Osteosarcoma – Definition and Causes

What Is Osteosarcoma?

Osteosarcoma, also called osteogenic sarcoma, is a kind of bone cancer. It happens when the cells that grow new bone form a cancerous tumor. Treatment — chemotherapy and surgery to take out the tumor — is usually successful when the disease is diagnosed early, before it can spread.

Anyone can have osteosarcoma, but it’s the most common kind of bone cancer in children and teens. Teenage boys are most likely to get it.


It’s not clear what causes osteosarcoma. Doctors know this cancer forms when something goes wrong in one of the cells that are responsible for making new bone.

Osteosarcoma begins when a healthy bone cell develops changes in its DNA. A cell’s DNA contains the instructions that tell a cell what to do. The changes tell the cell to start making new bone when it isn’t needed. The result is a mass (tumor) of poorly formed bone cells that can invade and destroy healthy body tissue. Cells can break away and spread (metastasize) throughout the body.

Risk factors

These factors increase the risk of osteosarcoma:

1. Previous treatment with radiation therapy

2. Other bone disorders, such as Paget’s disease of bone and fibrous dysplasia

3. Certain inherited or genetic conditions, including hereditary retinoblastoma, Bloom syndrome, Li-Fraumeni syndrome, Rothmund-Thomson syndrome and Werner syndrome


Complications of osteosarcoma and its treatment include:

Cancer that spreads (metastasizes). 

Osteosarcoma can spread from where it started to other areas, making treatment and recovery more difficult. Osteosarcoma that spreads most often spreads to the lungs and to other bones.

Adapting to limb amputation. Surgery that removes the tumor and spares the limb is used whenever possible. But sometimes it’s necessary to remove part of the affected limb in order to remove all of the cancer. Learning to use an artificial limb (prosthesis) will take time, practice and patience. Experts can help you adapt.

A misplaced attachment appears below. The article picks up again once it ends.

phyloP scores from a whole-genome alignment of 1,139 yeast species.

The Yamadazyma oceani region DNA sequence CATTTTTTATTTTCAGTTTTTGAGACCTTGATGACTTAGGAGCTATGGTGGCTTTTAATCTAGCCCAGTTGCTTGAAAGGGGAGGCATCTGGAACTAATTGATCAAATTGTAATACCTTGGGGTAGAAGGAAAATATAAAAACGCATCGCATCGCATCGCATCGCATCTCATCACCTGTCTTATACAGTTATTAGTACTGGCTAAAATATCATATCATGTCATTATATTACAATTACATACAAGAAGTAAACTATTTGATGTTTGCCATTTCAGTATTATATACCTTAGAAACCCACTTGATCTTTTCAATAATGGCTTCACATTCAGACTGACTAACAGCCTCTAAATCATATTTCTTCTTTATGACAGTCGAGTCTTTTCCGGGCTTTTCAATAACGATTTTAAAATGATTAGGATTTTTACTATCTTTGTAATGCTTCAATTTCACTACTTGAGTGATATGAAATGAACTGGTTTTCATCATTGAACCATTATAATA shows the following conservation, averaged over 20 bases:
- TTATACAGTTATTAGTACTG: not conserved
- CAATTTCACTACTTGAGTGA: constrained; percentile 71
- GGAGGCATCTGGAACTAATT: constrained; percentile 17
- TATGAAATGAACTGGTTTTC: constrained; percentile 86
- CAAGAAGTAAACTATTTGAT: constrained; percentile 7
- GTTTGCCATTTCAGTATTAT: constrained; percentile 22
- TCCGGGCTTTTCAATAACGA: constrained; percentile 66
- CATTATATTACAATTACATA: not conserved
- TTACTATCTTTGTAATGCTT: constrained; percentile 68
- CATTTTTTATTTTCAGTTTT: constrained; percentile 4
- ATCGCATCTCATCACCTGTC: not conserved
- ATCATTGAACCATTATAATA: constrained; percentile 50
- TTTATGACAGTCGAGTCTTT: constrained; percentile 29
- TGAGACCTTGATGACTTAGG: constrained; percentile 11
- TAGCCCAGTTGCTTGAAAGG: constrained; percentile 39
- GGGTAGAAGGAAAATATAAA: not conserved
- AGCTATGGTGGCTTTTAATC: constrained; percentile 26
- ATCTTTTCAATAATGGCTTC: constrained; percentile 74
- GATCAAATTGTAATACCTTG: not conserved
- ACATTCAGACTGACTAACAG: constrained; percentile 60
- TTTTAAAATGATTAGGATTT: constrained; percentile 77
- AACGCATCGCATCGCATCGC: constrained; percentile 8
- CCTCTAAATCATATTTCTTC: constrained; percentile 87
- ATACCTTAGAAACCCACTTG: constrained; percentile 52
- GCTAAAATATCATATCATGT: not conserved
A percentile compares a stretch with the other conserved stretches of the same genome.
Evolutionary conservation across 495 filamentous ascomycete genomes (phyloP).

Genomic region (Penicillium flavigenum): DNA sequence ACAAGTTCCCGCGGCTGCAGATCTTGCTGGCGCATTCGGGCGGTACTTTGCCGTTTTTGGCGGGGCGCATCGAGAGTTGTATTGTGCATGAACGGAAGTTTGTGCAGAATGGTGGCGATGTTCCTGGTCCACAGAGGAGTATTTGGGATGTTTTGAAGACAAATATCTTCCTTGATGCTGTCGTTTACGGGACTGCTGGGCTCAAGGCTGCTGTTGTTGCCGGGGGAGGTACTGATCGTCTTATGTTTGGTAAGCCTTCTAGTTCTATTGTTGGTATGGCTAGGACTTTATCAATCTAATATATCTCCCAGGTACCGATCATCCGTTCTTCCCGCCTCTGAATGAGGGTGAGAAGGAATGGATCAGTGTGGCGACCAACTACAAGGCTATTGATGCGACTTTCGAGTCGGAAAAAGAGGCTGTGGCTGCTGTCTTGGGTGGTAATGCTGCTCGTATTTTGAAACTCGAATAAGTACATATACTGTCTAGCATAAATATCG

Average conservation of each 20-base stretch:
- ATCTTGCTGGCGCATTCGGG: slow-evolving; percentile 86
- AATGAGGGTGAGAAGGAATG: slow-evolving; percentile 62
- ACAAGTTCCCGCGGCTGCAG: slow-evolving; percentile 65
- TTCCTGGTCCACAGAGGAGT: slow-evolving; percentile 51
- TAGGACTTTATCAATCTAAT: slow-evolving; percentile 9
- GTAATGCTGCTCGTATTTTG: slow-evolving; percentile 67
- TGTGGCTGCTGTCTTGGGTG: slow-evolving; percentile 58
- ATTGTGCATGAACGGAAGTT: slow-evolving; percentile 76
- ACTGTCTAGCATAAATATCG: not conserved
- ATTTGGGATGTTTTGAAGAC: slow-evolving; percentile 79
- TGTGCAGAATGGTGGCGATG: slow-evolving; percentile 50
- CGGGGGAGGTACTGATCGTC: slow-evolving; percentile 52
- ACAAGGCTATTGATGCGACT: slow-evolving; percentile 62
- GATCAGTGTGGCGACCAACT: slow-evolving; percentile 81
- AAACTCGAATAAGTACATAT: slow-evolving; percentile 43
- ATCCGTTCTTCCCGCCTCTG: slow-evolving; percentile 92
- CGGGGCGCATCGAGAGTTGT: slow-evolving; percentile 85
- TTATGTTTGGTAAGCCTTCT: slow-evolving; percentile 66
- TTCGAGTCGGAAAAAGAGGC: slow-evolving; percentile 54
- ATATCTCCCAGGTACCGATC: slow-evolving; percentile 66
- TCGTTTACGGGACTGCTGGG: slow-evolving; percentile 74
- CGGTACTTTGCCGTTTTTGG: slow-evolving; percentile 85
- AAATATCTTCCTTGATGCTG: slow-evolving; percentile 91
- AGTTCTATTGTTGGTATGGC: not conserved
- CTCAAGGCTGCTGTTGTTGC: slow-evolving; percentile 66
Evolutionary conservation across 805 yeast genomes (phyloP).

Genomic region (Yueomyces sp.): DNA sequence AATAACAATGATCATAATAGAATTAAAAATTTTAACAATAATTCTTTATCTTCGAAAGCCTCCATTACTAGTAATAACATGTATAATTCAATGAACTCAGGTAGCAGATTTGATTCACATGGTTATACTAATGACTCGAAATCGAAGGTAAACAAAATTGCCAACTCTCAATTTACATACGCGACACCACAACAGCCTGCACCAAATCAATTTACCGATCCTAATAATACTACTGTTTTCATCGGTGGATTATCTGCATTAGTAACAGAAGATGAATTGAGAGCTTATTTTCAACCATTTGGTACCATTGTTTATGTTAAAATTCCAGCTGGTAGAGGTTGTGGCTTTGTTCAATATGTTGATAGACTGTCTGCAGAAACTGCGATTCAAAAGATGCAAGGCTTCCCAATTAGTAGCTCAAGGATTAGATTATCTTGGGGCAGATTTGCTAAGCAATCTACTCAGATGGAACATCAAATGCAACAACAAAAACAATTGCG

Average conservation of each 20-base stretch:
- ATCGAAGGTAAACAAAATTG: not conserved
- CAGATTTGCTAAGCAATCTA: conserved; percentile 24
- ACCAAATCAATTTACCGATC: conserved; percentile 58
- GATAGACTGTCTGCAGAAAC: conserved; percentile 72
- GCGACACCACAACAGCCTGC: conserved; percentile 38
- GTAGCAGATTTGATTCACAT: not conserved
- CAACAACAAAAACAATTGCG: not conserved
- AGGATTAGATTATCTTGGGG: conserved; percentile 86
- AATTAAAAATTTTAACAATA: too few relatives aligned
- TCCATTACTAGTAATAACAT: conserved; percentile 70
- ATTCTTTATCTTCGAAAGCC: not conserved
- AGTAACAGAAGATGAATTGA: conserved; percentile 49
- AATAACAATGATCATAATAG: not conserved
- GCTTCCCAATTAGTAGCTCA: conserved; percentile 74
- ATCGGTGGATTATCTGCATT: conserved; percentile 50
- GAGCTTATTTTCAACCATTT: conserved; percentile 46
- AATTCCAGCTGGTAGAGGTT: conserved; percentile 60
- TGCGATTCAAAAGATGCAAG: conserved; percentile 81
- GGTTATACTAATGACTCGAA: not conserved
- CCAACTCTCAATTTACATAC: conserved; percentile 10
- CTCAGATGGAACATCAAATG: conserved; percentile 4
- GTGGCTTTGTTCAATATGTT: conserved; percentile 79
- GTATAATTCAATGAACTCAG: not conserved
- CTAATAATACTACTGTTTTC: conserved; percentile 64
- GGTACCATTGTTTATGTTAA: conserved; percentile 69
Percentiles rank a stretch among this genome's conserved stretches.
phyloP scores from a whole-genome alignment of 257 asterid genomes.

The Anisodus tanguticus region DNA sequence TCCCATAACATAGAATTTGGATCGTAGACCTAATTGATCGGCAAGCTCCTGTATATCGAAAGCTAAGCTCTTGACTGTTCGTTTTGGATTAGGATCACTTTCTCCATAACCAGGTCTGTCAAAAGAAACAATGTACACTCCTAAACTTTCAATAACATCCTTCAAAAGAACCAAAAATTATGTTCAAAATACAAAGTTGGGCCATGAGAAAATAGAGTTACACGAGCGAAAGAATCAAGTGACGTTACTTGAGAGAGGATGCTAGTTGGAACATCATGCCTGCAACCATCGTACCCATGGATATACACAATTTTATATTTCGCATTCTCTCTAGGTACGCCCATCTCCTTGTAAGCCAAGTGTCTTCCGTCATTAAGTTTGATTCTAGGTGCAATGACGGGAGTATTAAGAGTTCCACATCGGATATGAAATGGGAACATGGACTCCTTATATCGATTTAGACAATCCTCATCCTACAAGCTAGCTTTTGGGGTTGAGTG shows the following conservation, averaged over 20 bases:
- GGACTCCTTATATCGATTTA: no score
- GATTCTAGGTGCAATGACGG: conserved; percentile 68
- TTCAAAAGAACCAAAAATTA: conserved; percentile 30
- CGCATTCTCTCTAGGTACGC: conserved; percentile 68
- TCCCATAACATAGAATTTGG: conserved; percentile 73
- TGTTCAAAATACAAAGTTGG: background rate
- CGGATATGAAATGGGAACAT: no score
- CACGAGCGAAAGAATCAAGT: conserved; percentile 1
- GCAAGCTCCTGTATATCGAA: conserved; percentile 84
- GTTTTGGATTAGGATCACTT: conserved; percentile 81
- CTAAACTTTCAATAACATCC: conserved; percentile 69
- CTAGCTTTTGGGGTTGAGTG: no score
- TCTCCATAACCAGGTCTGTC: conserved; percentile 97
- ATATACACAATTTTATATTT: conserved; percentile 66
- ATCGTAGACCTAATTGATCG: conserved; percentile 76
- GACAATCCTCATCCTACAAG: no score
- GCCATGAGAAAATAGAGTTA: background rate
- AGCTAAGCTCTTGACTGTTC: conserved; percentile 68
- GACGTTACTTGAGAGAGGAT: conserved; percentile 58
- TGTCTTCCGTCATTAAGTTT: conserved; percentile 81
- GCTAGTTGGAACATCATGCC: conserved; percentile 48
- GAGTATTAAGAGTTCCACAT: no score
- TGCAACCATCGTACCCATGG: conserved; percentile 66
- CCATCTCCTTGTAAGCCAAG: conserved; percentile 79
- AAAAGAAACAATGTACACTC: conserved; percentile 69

Long-term treatment side effects.

 The aggressive chemotherapy needed to control osteosarcoma can cause substantial side effects, both in the short and long term. Your health care team can help you manage the side effects that happen during treatment and provide you with a list of side effects to watch for in the years after treatment.

Physiotherapy Management

Osteosarcoma should be treated at large medical centers where a multi-disciplinary team including physiotherapists, occupational therapists, pediatricians, surgeons, psychologists and nursing staff will help manage the patient care. In an oncology setting, physiotherapists manage the patient’s musculoskeletal, neuromuscular, integumentary and cardiopulmonary rehabilitation needs.

Physiotherapy interventions will consist of early postsurgical mobility training, strength and endurance restoration, pain control, and education and training of family members in helping patients with limited mobility. Physiotherapists will help to correct balance and coordination impairments, make recommendations for home modifications that will enhance the patient’s independence, and educate and train the family members to assist and enable the patient to function independently. In addition, physiotherapists will train the patient in stump management and training with the prostheses for those patients who undergo amputation.

Rehabilitation following limb sparing procedures or amputations focuses on retraining muscles, increasing strength and endurance, balance and range of motion as well as helping the patient return to school or work activities.

It is of vital importance for the physiotherapist to educate the patient and the adolescent’s family in appropriate strength training protocols and precautions of overuse post discharge with a limb-sparing procedure. 

It is also not uncommon to have a total knee replacement if the tumor is located near the distal femur and proximal tibia. These patients are frequently young adolescents eager to return to full activities and may place their salvaged limbs at risk if they proceed too aggressively at discharge.

For more details, appointments and specific information, contact PCA at 08130280496.

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